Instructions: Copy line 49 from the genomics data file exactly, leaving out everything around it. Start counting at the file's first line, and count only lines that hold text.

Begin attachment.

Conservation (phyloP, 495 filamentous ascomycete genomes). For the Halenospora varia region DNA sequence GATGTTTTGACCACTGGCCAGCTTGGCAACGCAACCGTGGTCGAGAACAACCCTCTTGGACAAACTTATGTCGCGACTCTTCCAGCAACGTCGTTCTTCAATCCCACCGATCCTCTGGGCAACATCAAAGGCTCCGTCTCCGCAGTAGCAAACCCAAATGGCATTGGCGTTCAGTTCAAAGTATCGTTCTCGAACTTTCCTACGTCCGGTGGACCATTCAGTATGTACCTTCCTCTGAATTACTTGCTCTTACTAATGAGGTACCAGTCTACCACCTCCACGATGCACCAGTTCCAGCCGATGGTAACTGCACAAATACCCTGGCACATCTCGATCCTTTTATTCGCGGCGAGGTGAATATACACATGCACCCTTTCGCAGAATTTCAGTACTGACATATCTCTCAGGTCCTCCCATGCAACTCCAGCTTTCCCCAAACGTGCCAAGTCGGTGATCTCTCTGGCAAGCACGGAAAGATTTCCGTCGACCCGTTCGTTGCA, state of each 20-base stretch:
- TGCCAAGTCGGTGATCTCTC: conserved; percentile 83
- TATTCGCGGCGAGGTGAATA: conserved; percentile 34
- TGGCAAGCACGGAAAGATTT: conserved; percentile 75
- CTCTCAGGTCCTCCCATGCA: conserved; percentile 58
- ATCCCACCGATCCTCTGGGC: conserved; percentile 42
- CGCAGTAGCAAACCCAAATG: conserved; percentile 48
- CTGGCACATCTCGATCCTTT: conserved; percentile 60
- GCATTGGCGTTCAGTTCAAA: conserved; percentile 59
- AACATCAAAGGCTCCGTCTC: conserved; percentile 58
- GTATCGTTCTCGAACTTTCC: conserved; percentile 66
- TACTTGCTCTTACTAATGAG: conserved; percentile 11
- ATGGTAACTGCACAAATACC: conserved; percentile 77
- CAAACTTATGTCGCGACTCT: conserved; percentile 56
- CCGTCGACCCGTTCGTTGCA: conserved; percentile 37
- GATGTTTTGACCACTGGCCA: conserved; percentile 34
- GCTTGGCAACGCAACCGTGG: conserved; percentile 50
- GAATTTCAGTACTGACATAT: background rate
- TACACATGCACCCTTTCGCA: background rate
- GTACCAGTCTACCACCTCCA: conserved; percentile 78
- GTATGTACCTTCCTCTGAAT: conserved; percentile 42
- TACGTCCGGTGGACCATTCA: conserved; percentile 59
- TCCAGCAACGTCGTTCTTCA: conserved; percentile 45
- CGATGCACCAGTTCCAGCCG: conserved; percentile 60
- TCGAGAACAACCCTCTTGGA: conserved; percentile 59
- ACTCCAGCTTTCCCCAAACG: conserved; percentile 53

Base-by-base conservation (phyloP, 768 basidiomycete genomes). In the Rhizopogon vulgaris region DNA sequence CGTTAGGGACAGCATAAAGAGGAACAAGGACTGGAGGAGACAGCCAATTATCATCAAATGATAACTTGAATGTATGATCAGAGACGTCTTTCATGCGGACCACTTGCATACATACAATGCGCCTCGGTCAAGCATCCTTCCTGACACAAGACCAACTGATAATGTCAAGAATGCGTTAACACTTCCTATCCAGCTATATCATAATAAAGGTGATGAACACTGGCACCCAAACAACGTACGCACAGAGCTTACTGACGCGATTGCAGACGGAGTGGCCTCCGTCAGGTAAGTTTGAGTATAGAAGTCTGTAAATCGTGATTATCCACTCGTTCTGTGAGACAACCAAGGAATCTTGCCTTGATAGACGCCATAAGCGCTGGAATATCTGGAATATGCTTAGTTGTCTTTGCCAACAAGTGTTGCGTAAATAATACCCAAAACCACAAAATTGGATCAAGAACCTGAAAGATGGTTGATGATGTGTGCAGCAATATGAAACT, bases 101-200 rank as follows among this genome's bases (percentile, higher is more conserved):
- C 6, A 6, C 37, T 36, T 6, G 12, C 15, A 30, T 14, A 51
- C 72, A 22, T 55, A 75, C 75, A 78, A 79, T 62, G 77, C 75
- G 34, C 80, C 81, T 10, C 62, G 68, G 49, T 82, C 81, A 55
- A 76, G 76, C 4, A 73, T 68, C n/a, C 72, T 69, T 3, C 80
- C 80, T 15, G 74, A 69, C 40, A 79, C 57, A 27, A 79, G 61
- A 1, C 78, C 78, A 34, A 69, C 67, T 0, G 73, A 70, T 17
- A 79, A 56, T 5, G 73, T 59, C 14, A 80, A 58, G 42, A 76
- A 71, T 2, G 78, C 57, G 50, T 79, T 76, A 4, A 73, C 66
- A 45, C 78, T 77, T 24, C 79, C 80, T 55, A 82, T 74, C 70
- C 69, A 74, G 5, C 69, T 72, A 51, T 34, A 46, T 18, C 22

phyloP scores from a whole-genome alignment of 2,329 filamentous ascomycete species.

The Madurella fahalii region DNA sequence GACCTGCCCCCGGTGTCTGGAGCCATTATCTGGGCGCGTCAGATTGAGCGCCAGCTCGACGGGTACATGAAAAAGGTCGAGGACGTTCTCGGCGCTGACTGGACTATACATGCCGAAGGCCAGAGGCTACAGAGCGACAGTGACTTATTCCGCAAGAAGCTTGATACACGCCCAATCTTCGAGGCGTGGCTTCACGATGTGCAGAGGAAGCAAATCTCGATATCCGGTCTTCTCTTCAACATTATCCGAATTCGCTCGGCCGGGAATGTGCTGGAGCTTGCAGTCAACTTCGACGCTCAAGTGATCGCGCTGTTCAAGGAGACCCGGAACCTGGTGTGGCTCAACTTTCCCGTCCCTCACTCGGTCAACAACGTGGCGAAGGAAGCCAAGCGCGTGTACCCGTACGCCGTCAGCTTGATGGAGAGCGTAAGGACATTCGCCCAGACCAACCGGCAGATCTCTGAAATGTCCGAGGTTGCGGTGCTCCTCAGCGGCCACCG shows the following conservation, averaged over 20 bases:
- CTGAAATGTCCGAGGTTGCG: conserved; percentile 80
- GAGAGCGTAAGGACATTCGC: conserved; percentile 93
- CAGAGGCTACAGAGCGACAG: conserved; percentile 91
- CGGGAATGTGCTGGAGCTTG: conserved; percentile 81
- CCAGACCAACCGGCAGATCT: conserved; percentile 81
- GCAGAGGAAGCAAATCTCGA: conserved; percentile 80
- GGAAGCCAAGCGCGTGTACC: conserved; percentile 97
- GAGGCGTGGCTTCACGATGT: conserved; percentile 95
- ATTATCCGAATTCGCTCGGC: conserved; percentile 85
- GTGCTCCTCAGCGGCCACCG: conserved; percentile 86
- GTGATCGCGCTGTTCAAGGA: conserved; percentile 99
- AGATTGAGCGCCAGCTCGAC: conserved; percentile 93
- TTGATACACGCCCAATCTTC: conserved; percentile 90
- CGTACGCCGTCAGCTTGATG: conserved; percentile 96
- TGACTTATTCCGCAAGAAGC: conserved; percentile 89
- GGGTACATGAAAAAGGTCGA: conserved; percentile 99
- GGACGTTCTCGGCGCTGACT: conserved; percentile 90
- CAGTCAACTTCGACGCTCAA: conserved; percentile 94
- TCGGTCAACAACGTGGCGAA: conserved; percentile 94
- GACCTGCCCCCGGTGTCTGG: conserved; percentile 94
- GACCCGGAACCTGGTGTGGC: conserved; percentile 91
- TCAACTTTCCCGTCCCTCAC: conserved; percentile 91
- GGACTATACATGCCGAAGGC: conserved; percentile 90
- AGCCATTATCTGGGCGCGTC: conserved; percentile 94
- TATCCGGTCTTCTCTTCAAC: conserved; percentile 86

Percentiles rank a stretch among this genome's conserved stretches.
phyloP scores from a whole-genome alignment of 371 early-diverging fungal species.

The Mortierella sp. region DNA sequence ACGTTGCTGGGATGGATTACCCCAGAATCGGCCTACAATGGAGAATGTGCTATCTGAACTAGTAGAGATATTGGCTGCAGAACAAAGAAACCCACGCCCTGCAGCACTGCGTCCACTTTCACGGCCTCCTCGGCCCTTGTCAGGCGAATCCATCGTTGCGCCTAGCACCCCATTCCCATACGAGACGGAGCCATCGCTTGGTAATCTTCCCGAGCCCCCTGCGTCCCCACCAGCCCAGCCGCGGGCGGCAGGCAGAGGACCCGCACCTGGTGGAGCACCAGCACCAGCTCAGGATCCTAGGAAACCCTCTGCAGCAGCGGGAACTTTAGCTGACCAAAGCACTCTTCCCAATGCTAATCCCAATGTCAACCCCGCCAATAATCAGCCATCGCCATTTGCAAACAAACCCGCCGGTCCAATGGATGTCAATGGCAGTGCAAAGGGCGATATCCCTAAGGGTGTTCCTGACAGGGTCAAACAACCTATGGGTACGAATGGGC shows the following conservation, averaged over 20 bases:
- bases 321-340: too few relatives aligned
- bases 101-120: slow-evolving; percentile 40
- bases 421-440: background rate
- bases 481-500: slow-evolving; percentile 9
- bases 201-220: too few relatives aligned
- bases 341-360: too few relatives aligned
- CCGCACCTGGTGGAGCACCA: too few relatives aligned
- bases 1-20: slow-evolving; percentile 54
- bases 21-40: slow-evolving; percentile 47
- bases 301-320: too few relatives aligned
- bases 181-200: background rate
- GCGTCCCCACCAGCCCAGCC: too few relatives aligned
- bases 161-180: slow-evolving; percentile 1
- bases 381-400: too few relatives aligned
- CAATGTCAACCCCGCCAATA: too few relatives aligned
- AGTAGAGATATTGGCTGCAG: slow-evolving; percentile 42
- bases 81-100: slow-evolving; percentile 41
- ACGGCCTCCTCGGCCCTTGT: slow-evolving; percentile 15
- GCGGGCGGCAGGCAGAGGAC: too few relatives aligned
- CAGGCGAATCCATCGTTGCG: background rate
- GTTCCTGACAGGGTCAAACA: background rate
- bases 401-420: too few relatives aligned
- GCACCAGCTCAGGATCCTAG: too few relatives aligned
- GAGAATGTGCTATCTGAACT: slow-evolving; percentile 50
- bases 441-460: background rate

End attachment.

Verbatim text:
- GTGCTCCTCAGCGGCCACCG: conserved; percentile 86